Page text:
Tina Brown is not the “saviour ” Newsweek needs, according to a story in AdWeek.The article paints a picture of a publication that is hemorrhaging cash, losing subscribers, and struggling to inspire advertisers.
In short, the merger between magazine and The Daily Beast is a failure.
Undeniably, Brown has her work cut out, but it’s not a complete failure. At least not yet.
For one, web traffic is strong.
While AdWeek reports unique visitors to the combined Newsweek.com/TDB site were down to 2.6 million in September, internal Omniture figures viewed by Business Insider show 10.4 million uniques in August, up from 8.4 million the previous month.
And while, yes, advertising is down on the year, new president Rob Gregory claims it is turning around. He admits that there was a “wait and see” attitude when Brown took over in February, but thinks that is ending.
“The Request for Proposals are coming in at almost double the rate they were the last 60 days a year ago,” he said. “I had to hire three 1099 people just to come in to handle the volume of RFPs. Advertisers are shifting to a ‘How can we work together?’ mode.”
He also called a report of 70% discounts on rate cards “inaccurate.”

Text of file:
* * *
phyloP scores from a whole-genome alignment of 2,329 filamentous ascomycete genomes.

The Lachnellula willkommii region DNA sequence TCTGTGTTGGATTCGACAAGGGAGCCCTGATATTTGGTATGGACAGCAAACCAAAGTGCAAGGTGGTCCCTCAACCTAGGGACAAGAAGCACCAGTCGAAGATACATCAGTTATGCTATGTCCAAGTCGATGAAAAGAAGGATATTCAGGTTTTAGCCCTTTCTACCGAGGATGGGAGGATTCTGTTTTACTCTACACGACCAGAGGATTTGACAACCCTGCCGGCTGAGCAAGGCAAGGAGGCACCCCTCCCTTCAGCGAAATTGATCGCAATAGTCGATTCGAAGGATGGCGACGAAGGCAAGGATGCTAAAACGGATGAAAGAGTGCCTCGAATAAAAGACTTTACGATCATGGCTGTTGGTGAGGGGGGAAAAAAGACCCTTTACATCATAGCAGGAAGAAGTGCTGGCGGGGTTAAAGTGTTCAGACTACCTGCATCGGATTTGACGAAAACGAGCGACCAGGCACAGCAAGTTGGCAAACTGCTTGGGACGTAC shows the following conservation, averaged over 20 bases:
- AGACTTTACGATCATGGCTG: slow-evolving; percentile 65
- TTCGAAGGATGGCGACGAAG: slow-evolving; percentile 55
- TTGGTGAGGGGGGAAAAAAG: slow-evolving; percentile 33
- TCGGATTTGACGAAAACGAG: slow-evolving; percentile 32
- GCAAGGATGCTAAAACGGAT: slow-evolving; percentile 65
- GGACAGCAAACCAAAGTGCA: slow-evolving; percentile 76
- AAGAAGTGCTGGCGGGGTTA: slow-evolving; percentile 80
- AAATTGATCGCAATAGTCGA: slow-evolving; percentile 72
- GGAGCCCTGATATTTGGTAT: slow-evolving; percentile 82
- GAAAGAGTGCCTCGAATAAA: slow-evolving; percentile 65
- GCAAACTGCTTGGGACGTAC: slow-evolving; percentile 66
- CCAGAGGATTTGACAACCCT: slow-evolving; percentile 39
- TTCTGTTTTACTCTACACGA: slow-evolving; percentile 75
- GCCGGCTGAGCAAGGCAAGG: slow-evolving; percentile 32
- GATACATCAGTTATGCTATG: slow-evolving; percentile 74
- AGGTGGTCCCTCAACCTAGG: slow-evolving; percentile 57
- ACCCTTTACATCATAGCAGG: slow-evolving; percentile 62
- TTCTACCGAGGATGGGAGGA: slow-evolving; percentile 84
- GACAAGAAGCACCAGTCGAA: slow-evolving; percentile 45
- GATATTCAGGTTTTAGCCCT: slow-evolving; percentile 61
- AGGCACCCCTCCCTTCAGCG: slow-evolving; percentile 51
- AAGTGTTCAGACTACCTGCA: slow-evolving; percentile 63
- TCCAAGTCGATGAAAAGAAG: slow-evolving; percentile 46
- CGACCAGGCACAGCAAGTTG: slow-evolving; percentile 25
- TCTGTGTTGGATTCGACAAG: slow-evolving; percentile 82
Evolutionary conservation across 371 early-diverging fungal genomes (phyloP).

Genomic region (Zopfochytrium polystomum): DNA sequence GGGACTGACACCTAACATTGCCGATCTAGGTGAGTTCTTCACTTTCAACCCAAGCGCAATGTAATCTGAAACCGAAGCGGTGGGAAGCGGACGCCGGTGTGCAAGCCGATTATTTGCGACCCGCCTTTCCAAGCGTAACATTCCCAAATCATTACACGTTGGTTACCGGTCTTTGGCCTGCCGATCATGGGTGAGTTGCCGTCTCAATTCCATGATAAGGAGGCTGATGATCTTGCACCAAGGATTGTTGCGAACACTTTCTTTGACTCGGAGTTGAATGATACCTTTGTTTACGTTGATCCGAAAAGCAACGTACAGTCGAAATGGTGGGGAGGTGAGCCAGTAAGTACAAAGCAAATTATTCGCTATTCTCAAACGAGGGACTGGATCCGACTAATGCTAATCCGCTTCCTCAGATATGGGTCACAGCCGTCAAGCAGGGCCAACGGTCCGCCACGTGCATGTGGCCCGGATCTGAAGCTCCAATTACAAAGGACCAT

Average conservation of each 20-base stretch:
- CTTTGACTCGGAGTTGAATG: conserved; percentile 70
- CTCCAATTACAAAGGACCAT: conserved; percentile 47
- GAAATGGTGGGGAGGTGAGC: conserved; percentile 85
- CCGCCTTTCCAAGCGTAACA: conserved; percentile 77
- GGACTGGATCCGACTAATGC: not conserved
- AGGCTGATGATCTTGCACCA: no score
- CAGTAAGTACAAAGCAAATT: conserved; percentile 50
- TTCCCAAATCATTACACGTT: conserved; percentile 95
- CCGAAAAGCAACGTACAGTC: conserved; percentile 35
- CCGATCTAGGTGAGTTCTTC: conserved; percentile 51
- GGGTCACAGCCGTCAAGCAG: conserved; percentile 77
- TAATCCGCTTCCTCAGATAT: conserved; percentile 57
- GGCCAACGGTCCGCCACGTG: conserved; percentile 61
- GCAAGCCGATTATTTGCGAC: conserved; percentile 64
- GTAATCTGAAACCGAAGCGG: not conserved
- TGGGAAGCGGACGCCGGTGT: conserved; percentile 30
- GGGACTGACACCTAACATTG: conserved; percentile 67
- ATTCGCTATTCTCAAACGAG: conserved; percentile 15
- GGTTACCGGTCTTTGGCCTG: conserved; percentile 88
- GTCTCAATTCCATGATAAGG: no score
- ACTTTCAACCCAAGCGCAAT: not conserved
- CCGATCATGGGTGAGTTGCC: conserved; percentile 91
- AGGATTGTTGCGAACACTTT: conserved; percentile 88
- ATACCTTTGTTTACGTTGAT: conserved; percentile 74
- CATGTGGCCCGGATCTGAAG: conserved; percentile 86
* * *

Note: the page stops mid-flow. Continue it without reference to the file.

There’s obviously spin in both of those statements. “Inaccurate” is a broad term. (A discount of 69% could technically be called “inaccurate.”) And receiving RFPs — the first step toward signing an ad deal — does not mean anything in terms of real business. But the statements do show Newsweek is making some progress.
Brown, who started in March, has been creating some buzzy covers. There was the Steve Jobs cover, the Michele Bachman one, and others that have been drawing attention. And she has plenty of talented staffers — every person that leaves is replaced by another big name — to help her produce compelling content.
Newsweek/TDB is not out of the woods by any stretch. Gregory would not comment on reports that the property could lose around $20 million in 2011, only saying that the metrics were pointing in the right direction. IAC and Sidney Harman’s estate will take a hit this year by printing the publication. Costs will likely have to be cut and revenues increased.
But to say the publication still needs a saviour is premature.
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